A young Fipa man was punished by the women of his village for the crime of verbally, and publicly, abusing his mother. The crimes he committed violated Fipa traditions, so the women disciplined him with harsh, traditional punishments of their own. The story was reported widely in the middle of last week in such African media as Jeune Afrique, AfrikMag, and many other news sites and blogs.
On Friday morning, April 22, a 26-year old man named Vitus Nyami pushed the women of Kisungamile, located in the Kalambo District of Tanzania’s Rukwa Region, beyond the limits of their patience. Mr. Nyami had repeatedly, and quite publicly, been insulting and shaming his own mother, behavior that the Fipa women in the village could no longer tolerate. So they decided to punish him for his actions.
They tied him up and pushed him into a pit filled with cow dung. Then they forced him to eat a small amount of the manure. After that, they whipped him 15 strokes and forced him to parade around the community for the rest of the morning, stripped of all his clothing except for a bit of cloth to cover his genitals. A few of the news stories indicated that some of the village men assisted. As they forced him to parade about, the women sang songs that mocked him. And finally, they required him to pay a traditional fine of a goat, a liter of cooking oil, and a bag of cornmeal, which they subsequently divided.
Some critics condemned the traditional punishments but the chief of the village, Dida Musa, didn’t mind being quoted in the media expressing his approval for the justice meted out by the women. A resident of the village, Obed Mwanakatwe, also was willing to be quoted in at least one news report as saying that Mr. Nyami had been abusing his mother regularly.
The news report in AfrikMag and several others emphasized that a large part of the outrage in the village was due to the fact that, according to Fipa customary law, a mother deserves respect. The young man was clearly violating that local belief so he needed to be punished. The scholarly literature about the Fipa provides more information about their beliefs in punishment—and about the importance of respect for women in their society.
Willis (1981) made it clear that the Fipa did not shy away from punishing crimes as they saw them. He wrote that the primary basis for their law was that “every wrong should be righted by payment of compensation (p.176).” But he went on to qualify that generalization by citing several examples of how punishments varied depending on the crimes committed. For instance, when a man could identify a thief who had stolen from him, he had the right to go to the culprit’s hut and take some of his things in return.
The concept of respect, especially for women, is closely related to the famed peacefulness of the society. Smythe, in her book Fipa Families (2006), explained how the Fipa developed inter-generational responsibility and respect by encouraging the young people of both sexes to move out of their parents’ or grandparents’ houses—wherever they were being raised—and into adjacent buildings in the family compounds called intuli. Youngsters, especially teenagers, of both sexes slept in those dormitory-like buildings until they were ready to pair off and form their own marital unions.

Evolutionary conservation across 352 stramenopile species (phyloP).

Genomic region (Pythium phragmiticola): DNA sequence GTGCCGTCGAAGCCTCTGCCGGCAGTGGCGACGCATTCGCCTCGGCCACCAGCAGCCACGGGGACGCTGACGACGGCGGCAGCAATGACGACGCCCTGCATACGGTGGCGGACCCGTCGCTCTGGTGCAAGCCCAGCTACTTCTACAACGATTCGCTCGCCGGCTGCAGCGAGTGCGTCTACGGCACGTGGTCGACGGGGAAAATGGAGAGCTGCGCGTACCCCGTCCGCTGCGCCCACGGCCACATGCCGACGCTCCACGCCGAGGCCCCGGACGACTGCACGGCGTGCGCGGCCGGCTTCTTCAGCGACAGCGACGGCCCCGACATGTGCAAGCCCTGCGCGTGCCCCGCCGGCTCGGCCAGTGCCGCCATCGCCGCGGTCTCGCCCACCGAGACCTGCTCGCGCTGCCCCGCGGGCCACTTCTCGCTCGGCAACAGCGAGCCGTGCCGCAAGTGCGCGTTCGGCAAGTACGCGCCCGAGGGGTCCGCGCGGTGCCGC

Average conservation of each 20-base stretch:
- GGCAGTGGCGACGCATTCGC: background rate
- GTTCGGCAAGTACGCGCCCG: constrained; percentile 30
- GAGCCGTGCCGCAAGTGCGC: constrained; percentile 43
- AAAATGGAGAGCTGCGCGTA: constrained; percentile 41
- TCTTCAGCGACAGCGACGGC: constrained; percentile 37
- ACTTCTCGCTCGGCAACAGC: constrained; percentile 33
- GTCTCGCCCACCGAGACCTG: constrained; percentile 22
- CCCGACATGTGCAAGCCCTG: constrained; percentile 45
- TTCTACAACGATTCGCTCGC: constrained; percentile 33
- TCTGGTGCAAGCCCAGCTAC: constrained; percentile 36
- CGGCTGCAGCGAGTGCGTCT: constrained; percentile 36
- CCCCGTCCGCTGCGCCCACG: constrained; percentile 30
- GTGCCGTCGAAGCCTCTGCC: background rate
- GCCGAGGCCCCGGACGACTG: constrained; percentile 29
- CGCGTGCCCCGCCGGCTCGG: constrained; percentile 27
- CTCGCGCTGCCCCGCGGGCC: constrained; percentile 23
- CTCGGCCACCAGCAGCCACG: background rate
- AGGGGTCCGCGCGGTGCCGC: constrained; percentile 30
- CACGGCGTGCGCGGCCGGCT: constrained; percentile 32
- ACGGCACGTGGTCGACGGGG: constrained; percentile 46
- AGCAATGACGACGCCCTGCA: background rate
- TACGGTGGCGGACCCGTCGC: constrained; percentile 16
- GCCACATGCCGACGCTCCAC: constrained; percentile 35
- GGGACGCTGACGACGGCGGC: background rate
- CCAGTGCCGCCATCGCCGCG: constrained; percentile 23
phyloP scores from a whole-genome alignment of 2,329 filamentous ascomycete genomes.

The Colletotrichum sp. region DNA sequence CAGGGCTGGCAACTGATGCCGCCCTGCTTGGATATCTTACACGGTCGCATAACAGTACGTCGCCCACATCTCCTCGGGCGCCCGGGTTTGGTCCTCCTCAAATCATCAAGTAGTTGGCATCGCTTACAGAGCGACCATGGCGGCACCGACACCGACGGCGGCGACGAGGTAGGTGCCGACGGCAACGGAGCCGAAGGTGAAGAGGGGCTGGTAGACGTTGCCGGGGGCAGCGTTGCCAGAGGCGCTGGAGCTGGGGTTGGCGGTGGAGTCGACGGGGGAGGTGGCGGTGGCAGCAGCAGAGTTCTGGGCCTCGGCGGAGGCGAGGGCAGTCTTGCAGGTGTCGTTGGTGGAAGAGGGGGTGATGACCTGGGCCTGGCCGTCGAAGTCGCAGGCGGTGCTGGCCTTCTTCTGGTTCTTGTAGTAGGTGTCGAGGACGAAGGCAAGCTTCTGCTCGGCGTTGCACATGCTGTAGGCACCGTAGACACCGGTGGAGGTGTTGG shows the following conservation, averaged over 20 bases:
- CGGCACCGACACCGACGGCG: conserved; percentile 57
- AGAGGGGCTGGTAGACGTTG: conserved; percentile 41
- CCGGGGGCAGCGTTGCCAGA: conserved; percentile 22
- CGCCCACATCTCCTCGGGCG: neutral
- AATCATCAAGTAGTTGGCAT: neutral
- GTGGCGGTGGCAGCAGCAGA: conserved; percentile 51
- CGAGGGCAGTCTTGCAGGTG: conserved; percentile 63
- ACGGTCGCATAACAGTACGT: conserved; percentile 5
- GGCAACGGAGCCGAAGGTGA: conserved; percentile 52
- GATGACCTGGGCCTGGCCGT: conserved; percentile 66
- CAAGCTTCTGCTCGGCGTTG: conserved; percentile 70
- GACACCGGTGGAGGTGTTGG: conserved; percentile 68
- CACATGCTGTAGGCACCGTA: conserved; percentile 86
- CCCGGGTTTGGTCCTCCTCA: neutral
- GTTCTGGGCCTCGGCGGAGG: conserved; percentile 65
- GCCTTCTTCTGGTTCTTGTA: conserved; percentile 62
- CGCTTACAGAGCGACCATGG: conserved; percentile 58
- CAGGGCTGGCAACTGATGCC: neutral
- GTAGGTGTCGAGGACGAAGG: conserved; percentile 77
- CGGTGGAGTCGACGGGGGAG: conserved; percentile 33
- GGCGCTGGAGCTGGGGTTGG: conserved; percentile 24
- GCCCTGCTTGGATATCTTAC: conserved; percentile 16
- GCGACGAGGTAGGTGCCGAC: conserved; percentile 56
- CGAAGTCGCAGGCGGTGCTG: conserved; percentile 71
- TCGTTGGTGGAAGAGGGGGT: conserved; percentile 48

Both the adults and the young people felt that this strategy helped develop a strong sense of responsibility on the part of the young person to make good decisions. They believed that the practice of living in the intuli fostered more freedom and respect for older generations than would be likely if the young people continued living in their homes.
The news accounts last week emphasized the gender relationships in the Fipa village. The women were the ones who demanded that the young man be brought to justice for his crimes, and they were the ones who carried out the punishment. Furthermore, they clearly had the support of the village chief in handling the discipline. Smythe (2006) and Willis (1980) both provided background on male/female relationships in Fipa society that provide a context to what happened.
Smythe wrote that although traditionally boys handled farm chores such as caring for livestock and collecting wood, and the work of girls normally included such things as caring for younger children, cooking, and carrying water, those roles were not rigid. Boys would sometimes help girls with their work if needed and at times girls would help the boys with the livestock.
Willis (1980) extended that gender relationship analysis even farther. He maintained that women in the pre-colonial period of their society had separate but nearly equal roles to play in the Fipa states. The men controlled the agricultural economy and the executive aspects of the states, but the women controlled the judiciaries. Their magistrates, usually older women, would handle such problems as sex crimes in the villages. They would place heavy fines on offenders, whether male or female. The women magistrates were able to keep one-third of any fine money.
The upshot of the Fipa gender relationships, according to Willis (1989a), was that they had a nearly gender-equal society. His argument helps explain the news reports last week. The response by the Fipa women of Kisungamile to the crime of publicly harassing one’s own mother, and the support provided by the village chief, were simply expressions of cherished Fipa traditions.